4. Get smart with your SWAG. Think twice before opting for clothing that broadcasts messages that might imply that you lack intelligence. JC Penny’s “Too pretty to do homework” shirt is one of the many examples of clothing that many girls initially opted for before identifying the message as totally degrading. Forever21 was guilty of the same thing, totally insulting girls with their back-to-school line. Remember, what you wear is an extension of what you believe – so take the time to make sure you’re broadcasting the right message!
5. Movie marathon! Have you ever thought about how crazy it is that in “The Little Mermaid,” Prince Eric is totally in love with Ariel despite the fact that she can’t speak?! Or how insane it is that like, every smart girl needs a makeover in every teen rom-com? Movies are the perfect opportunity to unpack messaging about gender equality and societal sexism. Check out this amazing infograph on the ratio of male vs female dialogue in Disney films as a starting point – ask your kids or friends if they’ve noticed, and why they think that male characters speak so much more than their female counterparts!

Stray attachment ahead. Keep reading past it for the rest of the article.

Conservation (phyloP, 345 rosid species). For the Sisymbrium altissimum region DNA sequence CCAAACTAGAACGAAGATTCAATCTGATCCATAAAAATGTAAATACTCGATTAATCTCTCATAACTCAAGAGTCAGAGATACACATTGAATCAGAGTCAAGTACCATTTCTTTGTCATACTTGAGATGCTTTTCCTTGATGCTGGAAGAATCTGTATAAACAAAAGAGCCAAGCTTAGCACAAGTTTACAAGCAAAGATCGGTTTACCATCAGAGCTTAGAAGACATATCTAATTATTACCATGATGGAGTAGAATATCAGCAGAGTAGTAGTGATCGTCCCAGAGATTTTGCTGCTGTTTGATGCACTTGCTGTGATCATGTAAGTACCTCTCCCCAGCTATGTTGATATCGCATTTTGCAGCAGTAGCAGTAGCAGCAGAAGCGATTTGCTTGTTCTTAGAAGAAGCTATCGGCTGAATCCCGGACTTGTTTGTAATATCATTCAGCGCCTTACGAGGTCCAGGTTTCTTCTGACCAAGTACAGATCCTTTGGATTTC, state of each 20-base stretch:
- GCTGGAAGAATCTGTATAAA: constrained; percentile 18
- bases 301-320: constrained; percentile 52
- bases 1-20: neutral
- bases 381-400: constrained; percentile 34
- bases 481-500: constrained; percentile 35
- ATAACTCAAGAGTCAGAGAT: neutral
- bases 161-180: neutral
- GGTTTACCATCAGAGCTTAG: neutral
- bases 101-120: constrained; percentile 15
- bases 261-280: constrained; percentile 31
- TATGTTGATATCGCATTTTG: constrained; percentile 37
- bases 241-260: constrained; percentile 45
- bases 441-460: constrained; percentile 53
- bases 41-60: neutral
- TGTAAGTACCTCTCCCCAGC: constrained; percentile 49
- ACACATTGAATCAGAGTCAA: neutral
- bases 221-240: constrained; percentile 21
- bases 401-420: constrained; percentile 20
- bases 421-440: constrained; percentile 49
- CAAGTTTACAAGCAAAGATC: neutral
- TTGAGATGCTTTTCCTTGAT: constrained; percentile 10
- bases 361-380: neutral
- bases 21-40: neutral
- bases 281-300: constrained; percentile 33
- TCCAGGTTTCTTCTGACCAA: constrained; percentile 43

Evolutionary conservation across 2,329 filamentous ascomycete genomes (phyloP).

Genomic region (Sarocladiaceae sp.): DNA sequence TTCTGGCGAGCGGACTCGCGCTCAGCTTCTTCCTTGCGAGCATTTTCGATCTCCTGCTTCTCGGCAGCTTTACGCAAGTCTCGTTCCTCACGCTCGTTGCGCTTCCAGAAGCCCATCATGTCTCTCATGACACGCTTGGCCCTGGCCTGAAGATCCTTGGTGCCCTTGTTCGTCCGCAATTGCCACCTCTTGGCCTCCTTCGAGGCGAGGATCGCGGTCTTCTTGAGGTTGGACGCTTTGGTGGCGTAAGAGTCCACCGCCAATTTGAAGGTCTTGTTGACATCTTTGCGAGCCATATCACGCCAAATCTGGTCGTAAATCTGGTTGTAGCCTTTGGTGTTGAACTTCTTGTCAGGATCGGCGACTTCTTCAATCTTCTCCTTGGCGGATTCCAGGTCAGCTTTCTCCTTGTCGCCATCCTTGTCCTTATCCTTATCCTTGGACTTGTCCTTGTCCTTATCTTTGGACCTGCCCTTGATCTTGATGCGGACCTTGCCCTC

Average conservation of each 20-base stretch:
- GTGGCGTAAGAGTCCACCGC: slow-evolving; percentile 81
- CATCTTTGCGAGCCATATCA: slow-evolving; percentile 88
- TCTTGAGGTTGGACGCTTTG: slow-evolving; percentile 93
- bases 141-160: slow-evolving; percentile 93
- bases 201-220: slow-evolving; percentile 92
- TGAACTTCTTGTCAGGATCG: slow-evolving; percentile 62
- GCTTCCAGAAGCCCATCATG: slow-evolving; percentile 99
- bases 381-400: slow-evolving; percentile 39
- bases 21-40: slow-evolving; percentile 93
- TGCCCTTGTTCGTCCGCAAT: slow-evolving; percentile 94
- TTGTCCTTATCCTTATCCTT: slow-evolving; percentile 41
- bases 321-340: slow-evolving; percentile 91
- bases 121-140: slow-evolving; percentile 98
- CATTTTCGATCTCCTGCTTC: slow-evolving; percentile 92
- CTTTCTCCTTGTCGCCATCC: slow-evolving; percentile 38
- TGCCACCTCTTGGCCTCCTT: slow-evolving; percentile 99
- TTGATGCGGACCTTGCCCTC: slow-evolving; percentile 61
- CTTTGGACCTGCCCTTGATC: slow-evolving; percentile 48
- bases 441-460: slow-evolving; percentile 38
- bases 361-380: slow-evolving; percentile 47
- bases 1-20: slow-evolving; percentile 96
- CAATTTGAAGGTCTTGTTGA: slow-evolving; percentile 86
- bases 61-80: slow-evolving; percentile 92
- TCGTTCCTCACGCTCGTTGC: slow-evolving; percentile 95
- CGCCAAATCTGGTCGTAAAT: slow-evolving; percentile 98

These are just a few strategies for debunking STEM stereotyping. If you’ve tried one of them, or have your own, please share in the comments or email me at firstname.lastname@example.org. It takes a village to change the game. But we can do it together.
Vanessa Vakharia is the founder and director of The Math Guru, a boutique math & science tutoring studio in Toronto. She has her Bachelor of Commerce, Teaching Degree, and Masters of Math Education. She specializes in teenage engagement in mathematics education, with a focus on encouraging young women to pursue STEM-related fields and reinventing media representations of females as they intersect with math. Mindy Kaling is her idol and Vanessa believes that she should be yours too.